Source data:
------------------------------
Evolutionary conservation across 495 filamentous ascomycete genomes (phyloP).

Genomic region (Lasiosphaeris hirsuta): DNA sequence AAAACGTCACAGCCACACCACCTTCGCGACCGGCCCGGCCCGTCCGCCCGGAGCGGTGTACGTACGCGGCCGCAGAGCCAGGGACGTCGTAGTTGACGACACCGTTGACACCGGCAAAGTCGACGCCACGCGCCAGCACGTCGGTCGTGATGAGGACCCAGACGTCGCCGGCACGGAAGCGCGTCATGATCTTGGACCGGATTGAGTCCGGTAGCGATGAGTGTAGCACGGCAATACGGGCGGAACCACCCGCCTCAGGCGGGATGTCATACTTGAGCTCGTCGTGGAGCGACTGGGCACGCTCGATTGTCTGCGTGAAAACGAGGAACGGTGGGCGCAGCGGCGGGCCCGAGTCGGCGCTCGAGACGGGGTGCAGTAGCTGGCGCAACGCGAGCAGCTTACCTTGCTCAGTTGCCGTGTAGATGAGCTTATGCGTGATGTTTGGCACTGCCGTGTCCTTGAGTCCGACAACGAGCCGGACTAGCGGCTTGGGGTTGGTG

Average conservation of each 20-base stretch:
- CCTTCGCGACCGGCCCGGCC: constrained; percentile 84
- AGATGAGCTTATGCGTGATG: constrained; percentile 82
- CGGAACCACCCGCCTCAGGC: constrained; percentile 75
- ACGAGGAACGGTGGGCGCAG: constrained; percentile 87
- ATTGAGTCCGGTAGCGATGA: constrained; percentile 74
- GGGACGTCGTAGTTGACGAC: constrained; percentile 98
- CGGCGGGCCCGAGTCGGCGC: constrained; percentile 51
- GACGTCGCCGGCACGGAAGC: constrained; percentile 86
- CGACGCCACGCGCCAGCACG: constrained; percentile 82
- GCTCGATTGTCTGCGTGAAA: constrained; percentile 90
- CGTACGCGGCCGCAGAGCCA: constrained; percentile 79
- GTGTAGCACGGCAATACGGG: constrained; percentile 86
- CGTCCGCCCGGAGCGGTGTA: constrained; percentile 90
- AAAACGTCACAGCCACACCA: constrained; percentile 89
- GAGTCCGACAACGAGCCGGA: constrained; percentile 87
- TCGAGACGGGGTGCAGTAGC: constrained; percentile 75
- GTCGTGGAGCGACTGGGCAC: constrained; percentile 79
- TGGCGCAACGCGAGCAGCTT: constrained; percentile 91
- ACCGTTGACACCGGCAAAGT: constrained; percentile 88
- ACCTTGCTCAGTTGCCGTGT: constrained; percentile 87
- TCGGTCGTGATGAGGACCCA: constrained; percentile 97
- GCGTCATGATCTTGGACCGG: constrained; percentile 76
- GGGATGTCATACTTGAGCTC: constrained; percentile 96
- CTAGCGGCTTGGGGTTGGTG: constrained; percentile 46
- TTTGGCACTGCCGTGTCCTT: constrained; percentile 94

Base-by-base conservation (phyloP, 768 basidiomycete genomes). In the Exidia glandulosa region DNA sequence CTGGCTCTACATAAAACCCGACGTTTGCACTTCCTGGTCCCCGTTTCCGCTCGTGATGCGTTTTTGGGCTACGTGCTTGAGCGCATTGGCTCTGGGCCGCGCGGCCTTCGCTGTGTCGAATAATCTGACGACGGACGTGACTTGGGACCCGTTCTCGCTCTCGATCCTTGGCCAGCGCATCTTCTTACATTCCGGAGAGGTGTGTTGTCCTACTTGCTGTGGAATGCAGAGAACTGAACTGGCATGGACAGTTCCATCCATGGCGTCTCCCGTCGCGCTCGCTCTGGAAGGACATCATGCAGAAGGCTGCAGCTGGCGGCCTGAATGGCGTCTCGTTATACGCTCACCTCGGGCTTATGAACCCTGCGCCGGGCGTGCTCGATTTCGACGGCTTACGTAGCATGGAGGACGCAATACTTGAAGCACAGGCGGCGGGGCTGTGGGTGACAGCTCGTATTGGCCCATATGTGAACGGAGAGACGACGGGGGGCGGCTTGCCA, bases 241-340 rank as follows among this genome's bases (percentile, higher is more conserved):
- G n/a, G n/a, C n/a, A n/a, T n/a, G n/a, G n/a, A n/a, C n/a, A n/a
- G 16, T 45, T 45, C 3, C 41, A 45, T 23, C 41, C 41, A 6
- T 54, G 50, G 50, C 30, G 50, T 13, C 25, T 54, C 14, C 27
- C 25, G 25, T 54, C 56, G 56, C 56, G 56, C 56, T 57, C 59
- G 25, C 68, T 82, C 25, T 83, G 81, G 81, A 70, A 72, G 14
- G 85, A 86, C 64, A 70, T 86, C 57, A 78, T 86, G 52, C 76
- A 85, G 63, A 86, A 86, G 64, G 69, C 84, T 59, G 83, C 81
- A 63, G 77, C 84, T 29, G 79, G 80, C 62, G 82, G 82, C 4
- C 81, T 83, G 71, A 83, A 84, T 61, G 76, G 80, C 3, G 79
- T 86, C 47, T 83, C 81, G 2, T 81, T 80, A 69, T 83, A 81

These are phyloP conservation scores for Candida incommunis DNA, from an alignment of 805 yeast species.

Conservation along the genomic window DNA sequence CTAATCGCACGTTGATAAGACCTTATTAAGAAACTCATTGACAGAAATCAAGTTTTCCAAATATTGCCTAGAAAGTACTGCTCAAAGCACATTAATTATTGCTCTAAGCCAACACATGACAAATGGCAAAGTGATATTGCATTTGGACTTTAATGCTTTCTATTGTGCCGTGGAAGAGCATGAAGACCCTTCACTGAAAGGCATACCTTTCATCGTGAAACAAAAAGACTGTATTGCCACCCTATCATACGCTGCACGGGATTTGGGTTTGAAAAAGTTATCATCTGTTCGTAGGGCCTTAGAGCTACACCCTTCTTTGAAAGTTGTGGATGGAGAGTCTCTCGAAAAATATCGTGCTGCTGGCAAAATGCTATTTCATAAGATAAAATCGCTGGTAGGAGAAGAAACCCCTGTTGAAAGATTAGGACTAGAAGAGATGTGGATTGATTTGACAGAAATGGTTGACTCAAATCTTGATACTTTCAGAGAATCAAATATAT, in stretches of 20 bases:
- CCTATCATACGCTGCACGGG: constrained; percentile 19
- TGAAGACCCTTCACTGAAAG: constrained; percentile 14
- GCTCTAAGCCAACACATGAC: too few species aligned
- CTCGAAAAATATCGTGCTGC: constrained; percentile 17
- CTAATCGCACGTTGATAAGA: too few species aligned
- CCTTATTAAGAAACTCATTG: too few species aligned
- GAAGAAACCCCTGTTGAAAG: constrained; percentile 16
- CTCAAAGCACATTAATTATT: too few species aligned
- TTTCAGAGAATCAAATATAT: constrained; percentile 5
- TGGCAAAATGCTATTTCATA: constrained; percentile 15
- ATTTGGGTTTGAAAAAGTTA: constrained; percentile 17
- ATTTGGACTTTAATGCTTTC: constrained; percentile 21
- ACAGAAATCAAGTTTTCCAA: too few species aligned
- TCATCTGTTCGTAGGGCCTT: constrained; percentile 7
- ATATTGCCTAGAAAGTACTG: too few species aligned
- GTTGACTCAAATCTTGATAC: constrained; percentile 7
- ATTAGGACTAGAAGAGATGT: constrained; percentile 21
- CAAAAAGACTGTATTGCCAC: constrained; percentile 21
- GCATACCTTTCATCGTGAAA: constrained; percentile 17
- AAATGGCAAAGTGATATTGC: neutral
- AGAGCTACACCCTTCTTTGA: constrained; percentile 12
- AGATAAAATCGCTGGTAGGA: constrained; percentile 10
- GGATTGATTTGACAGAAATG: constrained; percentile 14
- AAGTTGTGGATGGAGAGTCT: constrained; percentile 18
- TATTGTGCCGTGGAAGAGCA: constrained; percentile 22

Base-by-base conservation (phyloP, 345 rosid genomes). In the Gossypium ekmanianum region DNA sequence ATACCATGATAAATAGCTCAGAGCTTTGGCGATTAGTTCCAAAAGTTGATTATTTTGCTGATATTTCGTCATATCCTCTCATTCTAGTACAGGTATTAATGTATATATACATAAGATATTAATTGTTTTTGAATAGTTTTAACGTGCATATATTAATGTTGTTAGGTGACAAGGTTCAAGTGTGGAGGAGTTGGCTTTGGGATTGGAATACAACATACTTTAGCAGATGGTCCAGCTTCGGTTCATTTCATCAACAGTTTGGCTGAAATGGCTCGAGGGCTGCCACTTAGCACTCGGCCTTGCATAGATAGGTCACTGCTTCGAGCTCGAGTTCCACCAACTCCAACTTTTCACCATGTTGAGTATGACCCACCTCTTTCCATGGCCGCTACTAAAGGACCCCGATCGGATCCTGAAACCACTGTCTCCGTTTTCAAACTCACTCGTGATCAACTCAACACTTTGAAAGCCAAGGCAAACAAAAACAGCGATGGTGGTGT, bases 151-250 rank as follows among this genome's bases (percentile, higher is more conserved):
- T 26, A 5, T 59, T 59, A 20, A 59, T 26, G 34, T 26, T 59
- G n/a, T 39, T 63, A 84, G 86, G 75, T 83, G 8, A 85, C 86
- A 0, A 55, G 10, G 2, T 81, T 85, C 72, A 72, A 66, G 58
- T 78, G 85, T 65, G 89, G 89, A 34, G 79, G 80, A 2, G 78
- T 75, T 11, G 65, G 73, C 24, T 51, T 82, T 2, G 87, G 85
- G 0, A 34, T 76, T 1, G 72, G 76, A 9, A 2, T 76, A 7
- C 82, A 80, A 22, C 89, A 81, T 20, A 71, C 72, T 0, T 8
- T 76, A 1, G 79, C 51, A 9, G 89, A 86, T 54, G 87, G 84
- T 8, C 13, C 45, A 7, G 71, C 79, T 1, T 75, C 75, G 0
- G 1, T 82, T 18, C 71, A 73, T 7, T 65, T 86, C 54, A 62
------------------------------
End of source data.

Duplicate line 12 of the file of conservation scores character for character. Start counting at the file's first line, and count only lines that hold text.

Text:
- CGACGCCACGCGCCAGCACG: constrained; percentile 82